Sunday 29 August 2010

UK Information Commissioner (ICO) Enforcements and Website Hacks


I did a brief analysis of the enforcement notices that have been handed out by the UK Information Commissioner (ICO) to organisations found to be in breach of the Data Protection Act. The idea was to see how many incidents were a result of a website hack (SQL Injection, XSS etc.)  About 100 enforcements are listed on the  ICO website covering the period from January 2008 to August 2010.

I found that none of the breaches were the result of a website hack. No SQL injection, XSS, CSRF attacks etc. The vast majority were related to unencrypted USB sticks, CDs, laptops etc. which have been lost or stolen.


The Information Commissioner's Office (ICO) is responsible for the enforcement of the Data Protection acts (as well as other legislation) in the UK.

The ICO Enforcements page contains a list of enforcement notices that they have undertaken against organisations found to have been in breach of Data Protection legislation. The notices generally contain a short description of the breach as well as the remedial action which the implicated organisation undertakes to implement.

What is of interest from a web application security perspective is an analysis of the security incidents to see how many were caused by a website vulnerability - basically whether a website had been hacked.

I did a brief (not-very-scientific) analysis of the enforcements which have been published on the ICO website and focussed on the description of the breach.There were slightly fewer than 100 enforcements between 16 January 2008 and 26 August 2010. 

I categorised the incidents as follows:

Unencrypted Media is where an incident occurred following the loss or theft of a device which contained personal information and was not encrypted. This could be a laptop, CD, USB memory stick, old hard drive etc. It also includes a number of cased where users sent out unencrypted emails to the wrong recipient. For example the Royal Wolverhampton Hospitals NHS Trust enforcement has the following description :
The report concerned an unencrypted CD, with no password protection, which contained scans of patient charts from the Intensive Care Unit of the data controller's Heart and Lung Unit, and was allegedly found at a bus stop near the data controller's premises and passed to the newspaper anonymously."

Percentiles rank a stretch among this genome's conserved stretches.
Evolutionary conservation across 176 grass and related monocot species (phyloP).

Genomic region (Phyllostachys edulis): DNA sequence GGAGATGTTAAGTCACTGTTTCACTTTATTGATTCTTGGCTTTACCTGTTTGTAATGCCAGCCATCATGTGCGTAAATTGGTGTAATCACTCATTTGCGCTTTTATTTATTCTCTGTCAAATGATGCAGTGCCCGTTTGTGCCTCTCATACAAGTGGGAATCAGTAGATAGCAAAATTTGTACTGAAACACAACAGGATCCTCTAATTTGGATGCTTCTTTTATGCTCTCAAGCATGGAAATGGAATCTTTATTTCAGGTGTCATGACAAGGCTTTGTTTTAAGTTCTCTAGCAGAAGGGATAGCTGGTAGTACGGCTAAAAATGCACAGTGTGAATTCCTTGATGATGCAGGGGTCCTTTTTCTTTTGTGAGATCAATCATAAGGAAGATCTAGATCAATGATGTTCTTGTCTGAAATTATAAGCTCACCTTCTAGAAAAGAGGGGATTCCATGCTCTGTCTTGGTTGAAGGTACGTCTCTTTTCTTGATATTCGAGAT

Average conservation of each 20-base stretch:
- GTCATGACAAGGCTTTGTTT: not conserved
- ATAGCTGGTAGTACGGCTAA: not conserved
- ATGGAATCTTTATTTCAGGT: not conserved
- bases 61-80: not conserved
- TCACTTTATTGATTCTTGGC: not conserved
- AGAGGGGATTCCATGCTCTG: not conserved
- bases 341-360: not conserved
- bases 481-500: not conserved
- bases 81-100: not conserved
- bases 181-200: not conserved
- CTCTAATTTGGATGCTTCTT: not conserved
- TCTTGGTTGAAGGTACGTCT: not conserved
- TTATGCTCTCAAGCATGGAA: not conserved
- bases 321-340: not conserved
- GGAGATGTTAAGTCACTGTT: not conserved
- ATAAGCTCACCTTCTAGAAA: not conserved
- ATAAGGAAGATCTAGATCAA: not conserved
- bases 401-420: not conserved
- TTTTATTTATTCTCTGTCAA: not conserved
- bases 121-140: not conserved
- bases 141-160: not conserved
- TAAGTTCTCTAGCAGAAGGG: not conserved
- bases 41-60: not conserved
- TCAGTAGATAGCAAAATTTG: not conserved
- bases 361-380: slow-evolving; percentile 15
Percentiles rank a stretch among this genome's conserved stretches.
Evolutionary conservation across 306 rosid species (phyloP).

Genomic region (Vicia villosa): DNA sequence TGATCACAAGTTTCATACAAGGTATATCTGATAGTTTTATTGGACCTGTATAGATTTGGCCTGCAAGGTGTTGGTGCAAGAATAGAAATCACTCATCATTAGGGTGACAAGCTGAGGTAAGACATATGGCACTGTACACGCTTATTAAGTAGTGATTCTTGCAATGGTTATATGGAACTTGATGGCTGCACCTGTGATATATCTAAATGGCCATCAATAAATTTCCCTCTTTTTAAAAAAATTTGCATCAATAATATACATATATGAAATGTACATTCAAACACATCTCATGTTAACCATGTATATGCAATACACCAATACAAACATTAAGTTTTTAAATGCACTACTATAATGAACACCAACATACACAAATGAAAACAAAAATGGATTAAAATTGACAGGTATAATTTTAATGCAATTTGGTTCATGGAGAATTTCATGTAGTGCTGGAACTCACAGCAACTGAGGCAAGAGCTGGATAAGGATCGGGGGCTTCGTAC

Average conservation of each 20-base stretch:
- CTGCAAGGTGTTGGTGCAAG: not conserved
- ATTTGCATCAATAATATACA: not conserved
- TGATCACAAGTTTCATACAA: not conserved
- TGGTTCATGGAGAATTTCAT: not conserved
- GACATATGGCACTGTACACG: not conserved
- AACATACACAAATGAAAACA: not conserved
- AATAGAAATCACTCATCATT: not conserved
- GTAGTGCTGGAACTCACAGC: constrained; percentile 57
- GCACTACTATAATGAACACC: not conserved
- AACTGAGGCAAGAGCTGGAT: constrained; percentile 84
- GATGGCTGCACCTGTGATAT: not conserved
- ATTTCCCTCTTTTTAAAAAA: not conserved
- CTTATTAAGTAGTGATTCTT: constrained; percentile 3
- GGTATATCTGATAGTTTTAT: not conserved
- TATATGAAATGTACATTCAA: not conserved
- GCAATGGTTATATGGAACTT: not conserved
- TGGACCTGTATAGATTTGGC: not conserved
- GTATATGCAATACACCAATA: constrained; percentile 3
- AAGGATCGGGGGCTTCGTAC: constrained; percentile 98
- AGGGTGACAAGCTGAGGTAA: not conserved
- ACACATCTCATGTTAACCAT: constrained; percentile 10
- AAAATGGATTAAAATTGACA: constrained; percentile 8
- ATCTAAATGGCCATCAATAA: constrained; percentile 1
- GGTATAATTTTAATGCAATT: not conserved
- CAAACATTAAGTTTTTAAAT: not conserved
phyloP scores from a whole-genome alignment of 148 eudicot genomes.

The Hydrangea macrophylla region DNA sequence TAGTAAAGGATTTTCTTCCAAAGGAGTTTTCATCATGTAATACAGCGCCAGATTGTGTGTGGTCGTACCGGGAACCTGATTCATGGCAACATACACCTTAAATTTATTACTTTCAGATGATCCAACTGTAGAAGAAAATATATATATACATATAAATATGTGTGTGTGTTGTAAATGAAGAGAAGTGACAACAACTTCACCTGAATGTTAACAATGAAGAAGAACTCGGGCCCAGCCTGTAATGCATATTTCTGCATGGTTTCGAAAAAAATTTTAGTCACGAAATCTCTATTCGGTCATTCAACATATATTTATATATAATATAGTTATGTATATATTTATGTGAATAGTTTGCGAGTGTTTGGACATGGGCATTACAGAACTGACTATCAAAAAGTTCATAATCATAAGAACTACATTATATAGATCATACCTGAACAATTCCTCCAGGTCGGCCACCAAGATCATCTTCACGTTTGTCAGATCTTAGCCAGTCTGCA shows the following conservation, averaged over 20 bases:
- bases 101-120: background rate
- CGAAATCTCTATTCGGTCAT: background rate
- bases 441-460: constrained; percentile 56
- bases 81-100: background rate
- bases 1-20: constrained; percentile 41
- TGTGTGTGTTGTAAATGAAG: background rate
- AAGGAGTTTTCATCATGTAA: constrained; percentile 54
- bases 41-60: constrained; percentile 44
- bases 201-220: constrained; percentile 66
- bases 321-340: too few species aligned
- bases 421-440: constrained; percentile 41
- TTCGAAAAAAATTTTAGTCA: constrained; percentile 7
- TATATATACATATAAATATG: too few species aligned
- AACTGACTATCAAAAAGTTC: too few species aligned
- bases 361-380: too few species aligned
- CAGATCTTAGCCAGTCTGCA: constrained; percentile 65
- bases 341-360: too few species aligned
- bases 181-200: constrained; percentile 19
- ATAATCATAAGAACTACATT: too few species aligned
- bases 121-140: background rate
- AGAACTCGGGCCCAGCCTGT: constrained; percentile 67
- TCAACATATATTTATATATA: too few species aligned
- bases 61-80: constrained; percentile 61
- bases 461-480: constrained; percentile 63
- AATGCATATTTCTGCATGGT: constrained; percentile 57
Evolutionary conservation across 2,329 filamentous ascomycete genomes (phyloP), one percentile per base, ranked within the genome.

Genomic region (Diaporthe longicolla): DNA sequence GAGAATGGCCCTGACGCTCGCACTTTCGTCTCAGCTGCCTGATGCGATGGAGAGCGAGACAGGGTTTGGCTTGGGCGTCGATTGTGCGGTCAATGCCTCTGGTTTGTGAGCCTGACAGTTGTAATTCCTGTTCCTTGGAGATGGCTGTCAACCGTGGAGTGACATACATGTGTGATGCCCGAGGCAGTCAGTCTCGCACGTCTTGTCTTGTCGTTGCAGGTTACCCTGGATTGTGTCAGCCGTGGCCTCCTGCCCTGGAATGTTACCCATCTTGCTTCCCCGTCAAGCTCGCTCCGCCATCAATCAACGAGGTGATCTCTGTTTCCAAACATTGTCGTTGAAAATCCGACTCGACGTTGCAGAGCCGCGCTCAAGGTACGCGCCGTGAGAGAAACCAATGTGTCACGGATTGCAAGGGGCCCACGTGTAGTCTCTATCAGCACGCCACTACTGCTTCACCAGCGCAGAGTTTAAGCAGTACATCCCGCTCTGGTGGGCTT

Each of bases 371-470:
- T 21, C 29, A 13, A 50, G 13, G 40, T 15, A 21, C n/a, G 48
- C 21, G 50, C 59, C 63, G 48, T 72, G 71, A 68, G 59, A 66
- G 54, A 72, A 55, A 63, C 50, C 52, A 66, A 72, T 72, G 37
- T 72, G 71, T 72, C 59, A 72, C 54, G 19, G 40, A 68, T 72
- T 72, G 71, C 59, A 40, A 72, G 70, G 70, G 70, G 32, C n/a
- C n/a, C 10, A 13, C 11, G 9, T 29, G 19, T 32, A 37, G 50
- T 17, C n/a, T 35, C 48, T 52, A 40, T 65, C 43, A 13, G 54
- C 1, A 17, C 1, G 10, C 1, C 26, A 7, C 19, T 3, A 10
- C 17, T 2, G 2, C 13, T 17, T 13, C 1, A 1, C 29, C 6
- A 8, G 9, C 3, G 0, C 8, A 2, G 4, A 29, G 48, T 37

Loss of Paper Records covers incidents where paper records were involved. This could be where patient records were found in a waste skip etc.. An example is the NCL (Bahamas) Ltd  which suffered a theft where:
the printout contained names, addresses, dates of birth, National Insurance numbers, salary details and full bank account details for around 80 employees."

Website Hack includes situations where a website was hacked. We would expect to see OWASP Top 10 type vulnerabilities being exploited which resulted in a breach of personal data.

Others is a catch-all for other types of incidents described in the enforcements. This could be where the organisation processes personal data in an unfair manner. For example they collect too much data.


Here are the results of the analysis of the approximately 100 enforcements:


Approximate Number
Unencrypted Media70
Loss of Paper Records 20
Others 4
Website Hacks 0

A number of points to note. None of the incidents resulted from a website hack. No SQL Injection. No XSS. No CSRF. The vast majority resulted from the loss of an unencrypted device - or similar.

Can we conclude that OWASP (in the UK at least) can pull down the shutters - a job well done?  Probably not. 

But if I were an information security manager trying to prioritise the following projects:
  • Do something about web application security
  • Do something about USB/laptop encryption
Guess which one would go in second place.


The numbers are approximate because in some cases the incident will have two causes. In other cases, a single enforcement notice covers multiple incidents.

There is not yet a requirement to notify the authorities of a data breach. So the figures probably do not tell the whole story.

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  1. Nice write-up.

    Unfortunately the numbers won't do much for the perception that security teams don't always focus on greatest business risk compared, reducing ROI.

    Always good to have some hard(ish) figures to backup a requirement and/or protection though. Thanks for sharing.


  2. Andrew, Thanks for that. I agree the numbers are a bit surprising! Alexis

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